What are your greatest professional strengths?
This is a tricky question. Maybe you have been asked umpteen times, more than i could count. Fair enough, but you have to tweak your answer to fit the conversation. Relevant (choose your strengths that are most targeted to this particular position); and specific (for example, instead of “people skills,” choose “persuasive communication” or “relationship building”). Then, follow up with an example of how you've demonstrated these traits in a professional setting.
What do you consider to be your weaknesses?
This is quite obvious. Even a followup question. What your interviewer is really trying to do with this question—beyond identifying any major red flags—is to gauge your self-awareness and honesty. So, “I can't meet a deadline to save my life” is not an option—but neither is “Nothing! I'm perfect!” Strike a balance by thinking of something that you struggle with but that you’re working to improve. For example, maybe you’ve never been strong at public speaking, but you've recently volunteered to run meetings to help you be more comfortable when addressing a crowd.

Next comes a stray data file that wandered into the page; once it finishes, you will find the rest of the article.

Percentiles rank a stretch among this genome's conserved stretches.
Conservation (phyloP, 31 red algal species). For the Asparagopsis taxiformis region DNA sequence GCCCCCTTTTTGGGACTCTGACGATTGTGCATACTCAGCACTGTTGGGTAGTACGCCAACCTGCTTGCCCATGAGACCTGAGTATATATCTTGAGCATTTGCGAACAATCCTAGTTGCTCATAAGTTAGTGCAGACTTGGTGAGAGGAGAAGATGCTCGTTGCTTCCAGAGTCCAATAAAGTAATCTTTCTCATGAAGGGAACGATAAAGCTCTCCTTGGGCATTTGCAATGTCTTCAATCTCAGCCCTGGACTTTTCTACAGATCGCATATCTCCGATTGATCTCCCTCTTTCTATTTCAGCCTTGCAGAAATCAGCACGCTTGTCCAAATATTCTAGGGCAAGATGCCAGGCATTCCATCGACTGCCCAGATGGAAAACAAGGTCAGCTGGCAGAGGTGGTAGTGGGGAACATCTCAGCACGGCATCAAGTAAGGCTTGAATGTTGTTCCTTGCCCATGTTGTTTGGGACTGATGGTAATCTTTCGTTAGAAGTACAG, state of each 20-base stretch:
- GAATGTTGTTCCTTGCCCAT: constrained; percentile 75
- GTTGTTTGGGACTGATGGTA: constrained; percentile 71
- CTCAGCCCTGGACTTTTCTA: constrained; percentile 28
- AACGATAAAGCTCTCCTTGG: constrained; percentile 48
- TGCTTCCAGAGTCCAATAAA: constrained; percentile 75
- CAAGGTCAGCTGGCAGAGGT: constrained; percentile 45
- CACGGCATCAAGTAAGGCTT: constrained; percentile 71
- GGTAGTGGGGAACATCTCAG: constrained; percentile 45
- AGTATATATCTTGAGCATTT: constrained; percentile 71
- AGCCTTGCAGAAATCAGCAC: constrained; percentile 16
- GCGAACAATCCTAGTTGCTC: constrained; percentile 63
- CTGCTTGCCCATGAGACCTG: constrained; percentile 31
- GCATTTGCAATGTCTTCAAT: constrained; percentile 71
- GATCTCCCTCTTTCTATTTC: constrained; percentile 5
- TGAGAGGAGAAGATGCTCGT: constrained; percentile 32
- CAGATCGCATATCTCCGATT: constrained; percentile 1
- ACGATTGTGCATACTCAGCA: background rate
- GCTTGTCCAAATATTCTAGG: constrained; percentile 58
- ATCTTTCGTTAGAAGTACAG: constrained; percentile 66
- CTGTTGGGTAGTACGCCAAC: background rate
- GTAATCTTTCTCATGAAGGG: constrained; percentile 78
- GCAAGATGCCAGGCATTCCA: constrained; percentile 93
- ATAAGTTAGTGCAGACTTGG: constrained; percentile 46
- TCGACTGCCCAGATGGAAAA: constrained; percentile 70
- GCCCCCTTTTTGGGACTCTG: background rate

What is your greatest professional achievement?
Now, I call this a dream question. A Perfect answer to this question can be a deciding factor. You can summarize your entire professional journey for this question. But again proceed with caution. Nothing says “hire me” better than a track record of achieving amazing results in past jobs, so don't be shy when answering this interview question.
Are you aware about the S-T-A-R Method? Well, if you haven’t then there so much new stuffs that you are going to learn today through this article. The STAR method is a structured manner of responding to a behavioral-based interview question by discussing the specific situation, task, action, and result of the situation you are describing.
Now, back to question 6. A great way to do so is by using the S-T-A-R method: Set up the situation and the task that you were required to complete to provide the interviewer with background context (e.g., “In my last job as a junior analyst, it was my role to manage the invoicing process”), but spend the bulk of your time describing what you actually did (the action) and what you achieved (the result). For example, “In one month, I streamlined the process, which saved my group 10 man-hours each month and reduced errors on invoices by 25%.”